Effective Controls for Sales through Distribution Channels

Article excerpt

According to a study conducted by research firm Glass, Lewis & Co., nearly 70% of the internal control weaknesses of companies that reported control deficiencies in the post-Sarbanes-Oxley Act (SOX) era were attributable to financial systems/procedures (59%) and revenue recognition-related(11%) issues. A study by Weili Ge and Sarah McVay ("The Disclosure of Material Weaknesses in Internal Controls After the Sarbanes-Oxley Act," Accounting Horizons, September 2005) obtained a similar proportion for revenue recognition-related weaknesses;it also documented that 40% of these were in the computerindustry and 12% were from the pharmaceutical sector. In the post-SOX environment, CEOs and CFOs face a higher level of scrutiny with regard to complex revenue-recognition issues, such as those involving sales through distribution channels, and have a greater responsibility to identify, document, and test internal controls of their revenue cycles. Auditors of companies that sell through distribution channels must be alert to potential revenue-recognition risks like "channel stuffing" (i.e., significant increases in inventory in customers' distribution systems).

This article describes a formal revenue accounting system that could be used by companies that sell through distribution channels. The advantage is that it incorporates appropriate key controls that can be easily documented and evaluated for their effectiveness. The system also facilitates strategic data mining of distribution channel information.

Revenue Recognition: Sales Through Distribution Channels with Right of Return

The revenue cycle for a company that sells through distribution channels (common in industries such as packaged software, computers and peripherals, semiconductors, and pharmaceuticals) is especially risky because the revenue is not considered earned as long as the distributor retains the right to return the goods. Distributors may have the right to return a certain percentage of unsold items; or they may have stock rotation rights, which allow a distributor to rotate a percentage of old stock for new, differently priced stock. For a company that sells through distributors which retain the right to return, the appropriate time for recognition of the revenue [Statement of Financial Accounting Standards (SFAS) 48, "Revenue Recognition When Right of Return Exists," and SEC Staff Accounting Bulletins (SAB) 101 and 104] is when the reseller sells to the final end-user. This is the point at which the sale is considered to be final and the right to return by the distributor expires.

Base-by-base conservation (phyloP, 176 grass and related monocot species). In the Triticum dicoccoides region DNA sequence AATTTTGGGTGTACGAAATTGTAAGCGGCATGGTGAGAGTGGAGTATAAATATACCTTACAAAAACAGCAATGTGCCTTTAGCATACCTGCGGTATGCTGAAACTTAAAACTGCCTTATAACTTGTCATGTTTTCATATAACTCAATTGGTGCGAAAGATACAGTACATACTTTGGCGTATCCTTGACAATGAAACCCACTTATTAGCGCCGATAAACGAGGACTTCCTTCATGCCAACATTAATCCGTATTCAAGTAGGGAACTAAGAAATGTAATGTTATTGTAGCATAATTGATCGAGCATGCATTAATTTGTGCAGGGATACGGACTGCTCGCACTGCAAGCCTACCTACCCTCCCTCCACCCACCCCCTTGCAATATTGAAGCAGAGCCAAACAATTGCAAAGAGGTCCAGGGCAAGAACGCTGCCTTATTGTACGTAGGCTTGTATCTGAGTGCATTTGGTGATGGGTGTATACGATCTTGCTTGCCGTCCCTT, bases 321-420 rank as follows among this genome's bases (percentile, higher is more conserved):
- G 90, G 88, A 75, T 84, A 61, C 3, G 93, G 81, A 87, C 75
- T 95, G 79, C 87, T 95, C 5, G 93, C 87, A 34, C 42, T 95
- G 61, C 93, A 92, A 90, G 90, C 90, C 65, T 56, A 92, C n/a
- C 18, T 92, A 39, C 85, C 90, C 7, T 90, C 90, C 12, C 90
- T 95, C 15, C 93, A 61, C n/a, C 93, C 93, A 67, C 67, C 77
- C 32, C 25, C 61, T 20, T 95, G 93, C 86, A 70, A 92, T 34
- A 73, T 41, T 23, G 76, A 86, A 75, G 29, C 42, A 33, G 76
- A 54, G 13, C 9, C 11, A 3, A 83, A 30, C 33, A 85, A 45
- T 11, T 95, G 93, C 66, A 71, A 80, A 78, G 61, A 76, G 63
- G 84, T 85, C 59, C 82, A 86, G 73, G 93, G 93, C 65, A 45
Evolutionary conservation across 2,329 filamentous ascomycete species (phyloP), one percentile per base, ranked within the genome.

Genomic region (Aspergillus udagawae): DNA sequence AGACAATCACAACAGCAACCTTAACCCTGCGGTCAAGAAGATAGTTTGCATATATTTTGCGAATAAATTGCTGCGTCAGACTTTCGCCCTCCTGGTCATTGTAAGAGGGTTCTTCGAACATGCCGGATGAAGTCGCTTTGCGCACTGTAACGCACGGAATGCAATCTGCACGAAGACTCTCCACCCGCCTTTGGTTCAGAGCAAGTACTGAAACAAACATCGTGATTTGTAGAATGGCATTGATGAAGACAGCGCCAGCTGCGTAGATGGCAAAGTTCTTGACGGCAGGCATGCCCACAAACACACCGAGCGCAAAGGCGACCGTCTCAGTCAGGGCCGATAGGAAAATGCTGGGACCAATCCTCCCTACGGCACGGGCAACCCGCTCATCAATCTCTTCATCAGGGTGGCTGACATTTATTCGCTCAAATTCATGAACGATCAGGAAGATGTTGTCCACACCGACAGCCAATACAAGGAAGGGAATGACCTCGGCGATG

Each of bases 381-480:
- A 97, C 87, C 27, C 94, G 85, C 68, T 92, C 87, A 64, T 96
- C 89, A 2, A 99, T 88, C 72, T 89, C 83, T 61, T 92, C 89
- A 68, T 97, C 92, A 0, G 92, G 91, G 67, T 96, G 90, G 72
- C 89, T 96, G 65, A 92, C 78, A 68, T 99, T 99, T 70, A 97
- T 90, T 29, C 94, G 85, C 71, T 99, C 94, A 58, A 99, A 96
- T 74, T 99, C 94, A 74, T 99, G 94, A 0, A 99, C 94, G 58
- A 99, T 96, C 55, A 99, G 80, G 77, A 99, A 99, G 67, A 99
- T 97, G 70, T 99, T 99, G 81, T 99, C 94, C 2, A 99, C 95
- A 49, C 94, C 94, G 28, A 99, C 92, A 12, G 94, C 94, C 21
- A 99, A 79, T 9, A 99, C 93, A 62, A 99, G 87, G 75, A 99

Two critical issues determine whether the sale to the distributor is final:

* Whether the sales price is fixed or determinable, and

* Whether collectability is probable.

If the distributor retains the right to return, then the sales price cannot be assumed to be fixed and determinable in its nature, and revenue cannot be recognized until the final sale has been made. Apart from the right to return, the price of a sales contract will not be fixed (footnote 5 of SAB 104 defines a fixed fee as a fee required to be paid at a set amount that is not subject to adjustment or refund, and it points to SOP 97-2, paragraphs 26-33, for further guidance) or determinable in nature if it includes clauses for price protection, stock rotation rights, incentive rebates and promotions, and special pricing arrangements, among other items. In all these cases, revenue from sales to distributors (sell-through revenue) can be recognized only when the sale is made to the final customer.

Accounting for Sell-through Revenue

Exhibit 1 depicts the sales process for a firm with sell-through revenue. Accounting entries are recorded at two points: upon shipment of goods to the distributor (Point A in Exhibit 1) and upon the sale of goods to the end-user or the final customer (Point B in Exhibit 1). A company with sell-through revenue has at least three options regarding accounting entries to record these transactions. …